Sick of dragging files into email messages whenever you want to share something? There might be a better way. Whether you want to share a single file with another Mac in the vicinity, a folder with a Windows PC on the same network, or several gigabytes of video with a friend on the other side of the world, we’ve got you covered.

Here’s our ultimate guide to sharing files and folders from your Mac computer.

AirDrop

Suitable for: Sharing files locally with other Mac or iOS devices in the vicinity, doesn’t work with Windows, Android or non-Apple machines.

AirDrop is Apple’s local file transfer utility and like many other Apple technologies, it only works with other Apple devices. You can transfer files, webpages, contacts, and so on between different Mac computers, and iPhones and iPads running iOS.

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In order to use AirDrop, you will need to enable Wi-Fi and Bluetooth on both devices but there is no need for all parties to be sharing the same network. Apple doesn’t appear to have imposed a file size limit on transfers conducted over AirDrop, but as the technology is wireless keep in mind that large transfers can take a while to complete. It is also possible to send multiple files using AirDrop.

You’ll find AirDrop as an option under the Share menu on both Mac computers and Apple’s mobile devices. On a Mac you can click on AirDrop in Finder’s sidebar to reveal a list of compatible nearby devices. You can also set your privacy settings here (found by swiping up to reveal Control Center on iOS).

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On a Mac you can right-click a file (or select several) then head to Share > AirDrop and select a destination device. On an iOS device you will need to make your selection first (e.g. multiple images in the Photos app) then hit the Share button. Keep in mind that AirDrop is notoriously temperamental — we’ve produced an AirDrop troubleshooting guide for this very reason.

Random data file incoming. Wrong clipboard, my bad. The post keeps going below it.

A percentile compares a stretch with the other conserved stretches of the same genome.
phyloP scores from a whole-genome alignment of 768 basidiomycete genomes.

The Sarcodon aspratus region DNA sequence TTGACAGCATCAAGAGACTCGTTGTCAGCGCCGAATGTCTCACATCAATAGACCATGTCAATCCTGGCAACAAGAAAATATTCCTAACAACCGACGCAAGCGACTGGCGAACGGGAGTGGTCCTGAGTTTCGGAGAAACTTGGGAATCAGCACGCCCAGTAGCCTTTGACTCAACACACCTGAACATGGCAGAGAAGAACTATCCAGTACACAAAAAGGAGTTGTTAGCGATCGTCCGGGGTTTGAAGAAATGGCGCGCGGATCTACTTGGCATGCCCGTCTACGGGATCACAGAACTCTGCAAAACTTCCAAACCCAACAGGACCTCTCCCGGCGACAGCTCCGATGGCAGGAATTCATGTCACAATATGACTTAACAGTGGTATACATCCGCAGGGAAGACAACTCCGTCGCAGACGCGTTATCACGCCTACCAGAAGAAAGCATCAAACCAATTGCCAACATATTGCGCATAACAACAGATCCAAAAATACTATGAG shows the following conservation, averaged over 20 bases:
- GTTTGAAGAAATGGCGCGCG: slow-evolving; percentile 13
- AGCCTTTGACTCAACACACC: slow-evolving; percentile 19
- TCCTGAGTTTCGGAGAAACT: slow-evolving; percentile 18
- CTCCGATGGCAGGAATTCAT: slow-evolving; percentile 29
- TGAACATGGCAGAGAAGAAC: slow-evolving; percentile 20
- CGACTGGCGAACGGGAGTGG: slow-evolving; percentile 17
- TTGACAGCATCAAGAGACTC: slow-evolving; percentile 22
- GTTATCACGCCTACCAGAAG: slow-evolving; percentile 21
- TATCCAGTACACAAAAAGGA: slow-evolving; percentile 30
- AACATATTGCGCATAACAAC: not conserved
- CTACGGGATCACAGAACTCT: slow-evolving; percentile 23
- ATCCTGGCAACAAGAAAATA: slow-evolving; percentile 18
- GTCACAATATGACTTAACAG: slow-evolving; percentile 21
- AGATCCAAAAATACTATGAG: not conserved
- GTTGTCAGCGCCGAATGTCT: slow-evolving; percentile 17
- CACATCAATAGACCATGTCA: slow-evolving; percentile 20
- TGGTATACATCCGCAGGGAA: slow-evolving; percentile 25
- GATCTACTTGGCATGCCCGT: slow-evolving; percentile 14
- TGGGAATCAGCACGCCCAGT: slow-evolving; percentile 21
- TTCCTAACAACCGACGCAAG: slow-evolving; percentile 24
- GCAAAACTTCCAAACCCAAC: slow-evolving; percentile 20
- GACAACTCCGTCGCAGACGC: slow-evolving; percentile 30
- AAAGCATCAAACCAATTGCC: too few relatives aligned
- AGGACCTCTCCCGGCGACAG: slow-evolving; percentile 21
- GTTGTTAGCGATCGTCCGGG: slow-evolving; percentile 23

Cloud Storage Services

Suitable for: Small to medium files, collaboration, sharing with Windows and non-Apple operating systems.

Cloud storage services offer generous free options, usually only requiring payment if you intend to exceed the amount of free storage provided. As a result, they’re perfect for quickly sharing a file, and with the right software installed will integrate seamlessly into your workflow.

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You might think of iCloud as being the perfect solution on a Mac, but iCloud is only really suitable for sharing data with your own devices. In reality, there are few true sharing capabilities built into iCloud compared with other online storage options. The two main exceptions are shared Photo Streams in the Photos app and shared iWork documents in Pages, Sheets and Keynote — both of which require the user have an Apple ID and relevant device.

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If you’d rather share files in the cloud with other users, you’re better of using Google Drive or Dropbox. There are other solutions (Box and OneDrive to name but two) that may also do the job. These services include native Mac clients which integrate cloud storage with your Mac. For example, to share a file with someone via Google Drive:

  1. Download the Google Drive app for Mac, start it, and log in.
  2. Open Finder and click Google Drive (alternatively, click the Google Drive icon in your menu bar and click the button to open the folder).
  3. Drag your file into Google Drive — you can create folders and organize things if you want.
  4. Right-click the file and click Share using Google Drive.